How do I print out the index location of each of a python list so that it starts at 1, rather than 0. Here's an idea of what I want it to look like:

    blob = ["a", "b", "c", "d", "e", "f"]
    for i in blob:


1   a
2   b
3   c
4   d
5   e

What I need to know is how do I get those numbers to show up alongside what I'm trying to print out? I can get a-e printed out no problem, but I can't figure out how to number the list.

5 Answers 5


You would need to enumerate your list. That means that for every letter, it has a corrosponding number.

Here is an example of your working code:

blob = ["a", "b", "c", "d", "e", "f"]

for number, letter in enumerate(blob):
    print(number, letter)

The enumerate function will give the variable number the position of the variable letter in your list every loop.

To display them, you can just use print(number, letter) to display them side by side.

  • Thank you so much! I really appreciate it!
    – Fluxriflex
    Apr 23, 2015 at 0:42
  • No problem, if this helped you, please accept it to make it the official answer.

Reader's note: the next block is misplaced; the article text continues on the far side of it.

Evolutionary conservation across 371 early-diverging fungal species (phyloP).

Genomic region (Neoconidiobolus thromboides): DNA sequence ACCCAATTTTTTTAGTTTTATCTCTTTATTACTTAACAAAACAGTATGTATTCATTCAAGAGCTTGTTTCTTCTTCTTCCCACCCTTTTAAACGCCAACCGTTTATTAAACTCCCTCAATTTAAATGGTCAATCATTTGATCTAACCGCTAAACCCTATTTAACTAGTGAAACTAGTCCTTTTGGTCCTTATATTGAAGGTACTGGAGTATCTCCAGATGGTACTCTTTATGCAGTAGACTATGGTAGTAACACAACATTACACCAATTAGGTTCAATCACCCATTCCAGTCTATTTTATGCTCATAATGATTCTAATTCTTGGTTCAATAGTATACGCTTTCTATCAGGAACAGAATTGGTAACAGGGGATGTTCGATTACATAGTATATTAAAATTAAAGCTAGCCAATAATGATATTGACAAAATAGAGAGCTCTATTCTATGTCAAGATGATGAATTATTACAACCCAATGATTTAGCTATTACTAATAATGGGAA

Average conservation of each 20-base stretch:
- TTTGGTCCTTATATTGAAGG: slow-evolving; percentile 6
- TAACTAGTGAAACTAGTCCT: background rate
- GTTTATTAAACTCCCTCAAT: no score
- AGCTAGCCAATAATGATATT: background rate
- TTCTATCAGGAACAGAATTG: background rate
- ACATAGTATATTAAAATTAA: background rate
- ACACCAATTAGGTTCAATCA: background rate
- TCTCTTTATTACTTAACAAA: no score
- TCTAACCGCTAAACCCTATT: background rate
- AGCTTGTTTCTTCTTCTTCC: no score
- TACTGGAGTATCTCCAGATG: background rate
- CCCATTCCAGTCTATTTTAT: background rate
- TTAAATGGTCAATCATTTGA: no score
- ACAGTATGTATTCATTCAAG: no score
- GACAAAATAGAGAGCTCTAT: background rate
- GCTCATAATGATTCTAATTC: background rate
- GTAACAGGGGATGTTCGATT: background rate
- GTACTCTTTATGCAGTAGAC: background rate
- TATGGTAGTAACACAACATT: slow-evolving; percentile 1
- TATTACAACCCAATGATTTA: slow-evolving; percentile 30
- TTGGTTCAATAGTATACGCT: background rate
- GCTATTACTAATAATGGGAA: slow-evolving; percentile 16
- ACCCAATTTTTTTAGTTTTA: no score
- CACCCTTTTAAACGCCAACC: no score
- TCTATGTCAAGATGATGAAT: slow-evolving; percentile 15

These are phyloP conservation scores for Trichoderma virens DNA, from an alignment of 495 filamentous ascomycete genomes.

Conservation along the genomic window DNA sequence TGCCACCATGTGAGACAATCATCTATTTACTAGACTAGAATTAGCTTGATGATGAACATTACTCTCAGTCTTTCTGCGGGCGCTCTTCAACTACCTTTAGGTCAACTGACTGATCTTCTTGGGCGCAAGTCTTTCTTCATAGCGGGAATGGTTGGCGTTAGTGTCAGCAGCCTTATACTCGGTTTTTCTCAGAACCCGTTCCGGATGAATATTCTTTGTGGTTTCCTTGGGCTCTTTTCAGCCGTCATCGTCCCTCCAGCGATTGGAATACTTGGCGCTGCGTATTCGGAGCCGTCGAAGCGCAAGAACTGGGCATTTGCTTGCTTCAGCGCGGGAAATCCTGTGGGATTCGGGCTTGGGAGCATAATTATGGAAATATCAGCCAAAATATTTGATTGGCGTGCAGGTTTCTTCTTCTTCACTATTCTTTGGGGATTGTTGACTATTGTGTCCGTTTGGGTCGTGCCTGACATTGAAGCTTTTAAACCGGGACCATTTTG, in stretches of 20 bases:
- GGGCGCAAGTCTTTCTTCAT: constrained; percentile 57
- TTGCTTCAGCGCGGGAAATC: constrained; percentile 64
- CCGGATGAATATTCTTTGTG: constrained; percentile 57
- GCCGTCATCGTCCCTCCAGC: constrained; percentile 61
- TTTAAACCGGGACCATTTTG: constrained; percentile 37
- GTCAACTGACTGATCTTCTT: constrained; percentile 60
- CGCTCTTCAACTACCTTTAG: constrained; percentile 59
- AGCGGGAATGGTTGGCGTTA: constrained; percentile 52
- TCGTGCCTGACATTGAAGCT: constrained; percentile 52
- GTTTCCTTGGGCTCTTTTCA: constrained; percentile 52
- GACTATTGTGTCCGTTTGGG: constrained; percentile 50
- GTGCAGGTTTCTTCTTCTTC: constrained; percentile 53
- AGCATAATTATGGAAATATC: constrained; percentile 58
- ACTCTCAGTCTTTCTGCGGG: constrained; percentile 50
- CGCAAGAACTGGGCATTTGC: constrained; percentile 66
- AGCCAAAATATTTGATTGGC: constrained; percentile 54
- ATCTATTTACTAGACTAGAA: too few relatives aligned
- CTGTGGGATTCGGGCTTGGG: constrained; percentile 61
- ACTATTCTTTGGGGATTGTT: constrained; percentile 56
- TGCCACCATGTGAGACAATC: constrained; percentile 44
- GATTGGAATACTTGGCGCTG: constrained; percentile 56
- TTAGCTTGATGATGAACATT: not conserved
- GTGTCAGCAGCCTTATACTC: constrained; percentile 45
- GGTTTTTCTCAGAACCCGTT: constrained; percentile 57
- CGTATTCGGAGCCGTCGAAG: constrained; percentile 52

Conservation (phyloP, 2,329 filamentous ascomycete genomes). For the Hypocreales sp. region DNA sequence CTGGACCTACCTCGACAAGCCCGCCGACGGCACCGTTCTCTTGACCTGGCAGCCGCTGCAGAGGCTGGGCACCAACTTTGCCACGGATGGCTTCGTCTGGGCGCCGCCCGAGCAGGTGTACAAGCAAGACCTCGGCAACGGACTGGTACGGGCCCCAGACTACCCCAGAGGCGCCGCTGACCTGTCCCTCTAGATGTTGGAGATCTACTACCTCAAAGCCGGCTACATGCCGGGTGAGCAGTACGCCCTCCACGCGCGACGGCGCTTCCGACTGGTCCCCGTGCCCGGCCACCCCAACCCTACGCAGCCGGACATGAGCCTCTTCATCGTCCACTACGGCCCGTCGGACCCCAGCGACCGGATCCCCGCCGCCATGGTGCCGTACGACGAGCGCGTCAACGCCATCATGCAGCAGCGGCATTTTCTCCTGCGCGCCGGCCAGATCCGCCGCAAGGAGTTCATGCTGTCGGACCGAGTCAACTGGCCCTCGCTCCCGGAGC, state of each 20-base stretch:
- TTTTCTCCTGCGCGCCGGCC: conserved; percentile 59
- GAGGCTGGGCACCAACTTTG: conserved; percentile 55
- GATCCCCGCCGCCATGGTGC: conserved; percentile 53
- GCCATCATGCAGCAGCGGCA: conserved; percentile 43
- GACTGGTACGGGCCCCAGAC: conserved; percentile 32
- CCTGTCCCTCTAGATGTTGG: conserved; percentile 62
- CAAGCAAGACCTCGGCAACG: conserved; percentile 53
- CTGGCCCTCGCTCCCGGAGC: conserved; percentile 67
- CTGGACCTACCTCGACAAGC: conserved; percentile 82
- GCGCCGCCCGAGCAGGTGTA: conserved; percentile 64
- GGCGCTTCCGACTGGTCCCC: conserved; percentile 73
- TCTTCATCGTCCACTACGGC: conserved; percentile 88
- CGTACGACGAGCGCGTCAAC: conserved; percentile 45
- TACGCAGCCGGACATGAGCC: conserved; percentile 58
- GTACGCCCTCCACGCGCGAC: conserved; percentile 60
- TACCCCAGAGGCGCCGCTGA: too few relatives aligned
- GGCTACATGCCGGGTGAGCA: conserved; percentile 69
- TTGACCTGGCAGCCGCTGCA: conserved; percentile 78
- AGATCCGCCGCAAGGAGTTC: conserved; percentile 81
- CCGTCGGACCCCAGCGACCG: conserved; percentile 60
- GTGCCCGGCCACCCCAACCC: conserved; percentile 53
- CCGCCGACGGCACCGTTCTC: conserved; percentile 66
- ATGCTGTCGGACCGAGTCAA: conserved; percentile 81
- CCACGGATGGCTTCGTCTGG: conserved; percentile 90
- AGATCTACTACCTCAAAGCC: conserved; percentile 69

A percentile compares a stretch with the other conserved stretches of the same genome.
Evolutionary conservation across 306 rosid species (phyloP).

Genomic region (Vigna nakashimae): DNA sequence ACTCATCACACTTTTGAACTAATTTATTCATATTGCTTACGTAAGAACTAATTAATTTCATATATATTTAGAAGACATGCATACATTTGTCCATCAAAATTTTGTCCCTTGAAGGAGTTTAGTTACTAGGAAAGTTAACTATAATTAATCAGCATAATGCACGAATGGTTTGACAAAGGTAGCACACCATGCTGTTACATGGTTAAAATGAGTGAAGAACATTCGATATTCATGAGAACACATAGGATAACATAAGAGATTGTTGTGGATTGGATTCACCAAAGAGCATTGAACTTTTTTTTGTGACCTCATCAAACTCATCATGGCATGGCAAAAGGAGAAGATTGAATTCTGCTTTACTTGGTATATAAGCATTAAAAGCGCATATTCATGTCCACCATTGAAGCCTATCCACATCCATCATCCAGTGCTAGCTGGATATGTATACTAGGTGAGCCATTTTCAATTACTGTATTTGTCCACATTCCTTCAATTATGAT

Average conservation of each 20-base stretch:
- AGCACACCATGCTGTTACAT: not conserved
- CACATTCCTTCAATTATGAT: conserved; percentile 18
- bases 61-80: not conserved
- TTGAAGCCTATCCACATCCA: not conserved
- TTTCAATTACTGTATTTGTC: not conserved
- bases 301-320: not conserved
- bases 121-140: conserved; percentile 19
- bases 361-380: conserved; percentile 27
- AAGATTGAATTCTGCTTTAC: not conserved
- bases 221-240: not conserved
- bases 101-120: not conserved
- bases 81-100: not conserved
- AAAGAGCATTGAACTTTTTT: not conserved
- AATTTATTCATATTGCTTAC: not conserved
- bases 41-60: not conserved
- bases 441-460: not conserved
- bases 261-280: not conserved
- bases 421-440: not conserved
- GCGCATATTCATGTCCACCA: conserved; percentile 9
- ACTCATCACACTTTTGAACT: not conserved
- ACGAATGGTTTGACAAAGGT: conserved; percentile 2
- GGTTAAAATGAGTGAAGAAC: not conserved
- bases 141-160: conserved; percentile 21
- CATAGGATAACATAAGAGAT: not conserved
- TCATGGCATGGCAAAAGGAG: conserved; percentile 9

– Josh B.
    Apr 23, 2015 at 0:46
for a, b in enumerate(blob, 1):
    print '{} {}'.format(a, b)

Another solution using built-in operations:

Edit: In case you need extra space:

s1 = ['a', 'b', 'c', 'd']
for i in s1:
    print(s1.index(i) +1, end=' ')
    print(" ",i)


1   a
2   b
3   c
4   d

You can use this one-liner.


to start with index 1

print(list(enumerate(blob, start=1)))

Codes above will print everthing in one line. If you want to print each element in a new line

from pprint import pprint  # no install required
pprint(list(enumerate(blob, start=1)), depth=2)

One-liner pretty printing of enumerate object:

myList = ['a', 'b', 'c']
print(*enumerate(myList), sep='\n')


(0, 'a')
(1, 'b')
(2, 'c')

If one want to control the output format use this (with your own formatting):

print('\n'.join(['{}-{}'.format(i, val) for i, val in (enumerate(myList))]))



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